When the mouth has a healthy balance, saliva crushes starches, and keeps calcium and phosphates flowing around so teeth can remineralize.

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Saliva heals. Animals tend to wounds by licking them, and in recent years, studies have shown that human saliva speeds up healing in people, too [source: JADA]. Naturally occurring proteins, enzymes and cellular compounds in saliva can fight infection and slow tissue loss as they penetrate open or broken layers of skin. These same compounds help heal hard teeth, too, as they work to re-harden or remineralize the enamel. Enamel itself can't be re-grown or harden to its original state, but it can self-repair and stay strong if remineralization keeps in step with mineral breakdown -- or demineralization.

Teeth are tough on the outside because of the tight mineral bonds of enamel -- the strongest substance in the human body. And although it seems watery, bland and even weak, saliva is strong enough to help keep teeth hard. As acids and carbohydrates from food and drink -- and the bacteria that thrive off of them -- combine and assault teeth, they corrode the enamel and break down the mineral fibers almost constantly. This process is part of demineralization. When the mouth contains healthy levels of saliva, though, it not only crushes starches, it also keeps calcium and phosphates flowing around so teeth can remineralize to combat the demineralization.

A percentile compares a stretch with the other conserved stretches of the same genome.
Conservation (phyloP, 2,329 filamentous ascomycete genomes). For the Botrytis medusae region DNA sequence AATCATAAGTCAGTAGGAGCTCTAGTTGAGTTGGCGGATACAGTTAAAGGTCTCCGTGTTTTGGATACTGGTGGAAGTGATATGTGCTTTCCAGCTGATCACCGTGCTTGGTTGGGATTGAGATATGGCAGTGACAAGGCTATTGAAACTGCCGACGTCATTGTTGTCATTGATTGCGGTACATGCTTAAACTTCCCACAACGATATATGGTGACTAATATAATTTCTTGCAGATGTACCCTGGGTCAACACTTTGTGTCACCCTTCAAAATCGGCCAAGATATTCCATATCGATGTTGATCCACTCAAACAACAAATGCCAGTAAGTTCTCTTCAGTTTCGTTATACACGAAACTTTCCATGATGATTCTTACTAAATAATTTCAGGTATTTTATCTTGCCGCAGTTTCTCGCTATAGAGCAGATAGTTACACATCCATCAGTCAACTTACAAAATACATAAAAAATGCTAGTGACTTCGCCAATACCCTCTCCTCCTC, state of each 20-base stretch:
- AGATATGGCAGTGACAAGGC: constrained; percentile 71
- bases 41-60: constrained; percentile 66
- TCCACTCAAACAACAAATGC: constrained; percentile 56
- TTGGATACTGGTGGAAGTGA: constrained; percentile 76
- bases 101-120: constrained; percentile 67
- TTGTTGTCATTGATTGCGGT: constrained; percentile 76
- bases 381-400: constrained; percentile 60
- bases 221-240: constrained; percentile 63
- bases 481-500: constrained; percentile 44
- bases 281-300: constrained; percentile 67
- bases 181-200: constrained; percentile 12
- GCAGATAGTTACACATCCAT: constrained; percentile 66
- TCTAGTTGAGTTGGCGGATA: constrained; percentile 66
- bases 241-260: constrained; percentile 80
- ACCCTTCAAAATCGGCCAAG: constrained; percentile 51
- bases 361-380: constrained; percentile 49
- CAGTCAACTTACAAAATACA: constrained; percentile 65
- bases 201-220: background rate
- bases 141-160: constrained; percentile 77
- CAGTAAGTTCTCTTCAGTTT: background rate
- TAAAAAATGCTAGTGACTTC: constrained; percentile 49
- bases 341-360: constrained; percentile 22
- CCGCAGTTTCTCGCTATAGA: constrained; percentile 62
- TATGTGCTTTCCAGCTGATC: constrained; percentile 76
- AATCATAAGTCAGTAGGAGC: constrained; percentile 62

If saliva didn't help rebuild minerals and strengthen the crystalline bonds, teeth would lose their hard-coated enamel covering, and bacteria and acids would get below the enamel to the dentin. Without remineralization, teeth would become soft and chewing would be difficult. Soft teeth would be no match for food that needs to be broken down before getting digested in the stomach, and the very nutrients needed to keep the body and the teeth healthy would be hard to absorb [source: Madrigal].

In a regular or normal mouth, teeth will stay tough and protected but sometimes bacteria and acids win the battle and overtake the saliva balance, leading to plaque, tooth decay and cavities. Poor hygiene, a high-sugar or acidic diet, and tooth damage increase demineralization, as can illness and medication, so knowing how remineralization works can help you keep your enamel and teeth strong.

The hard work of saliva in this process is nothing to spit at. We'll look at how teeth remineralize naturally with the help of salivation, next.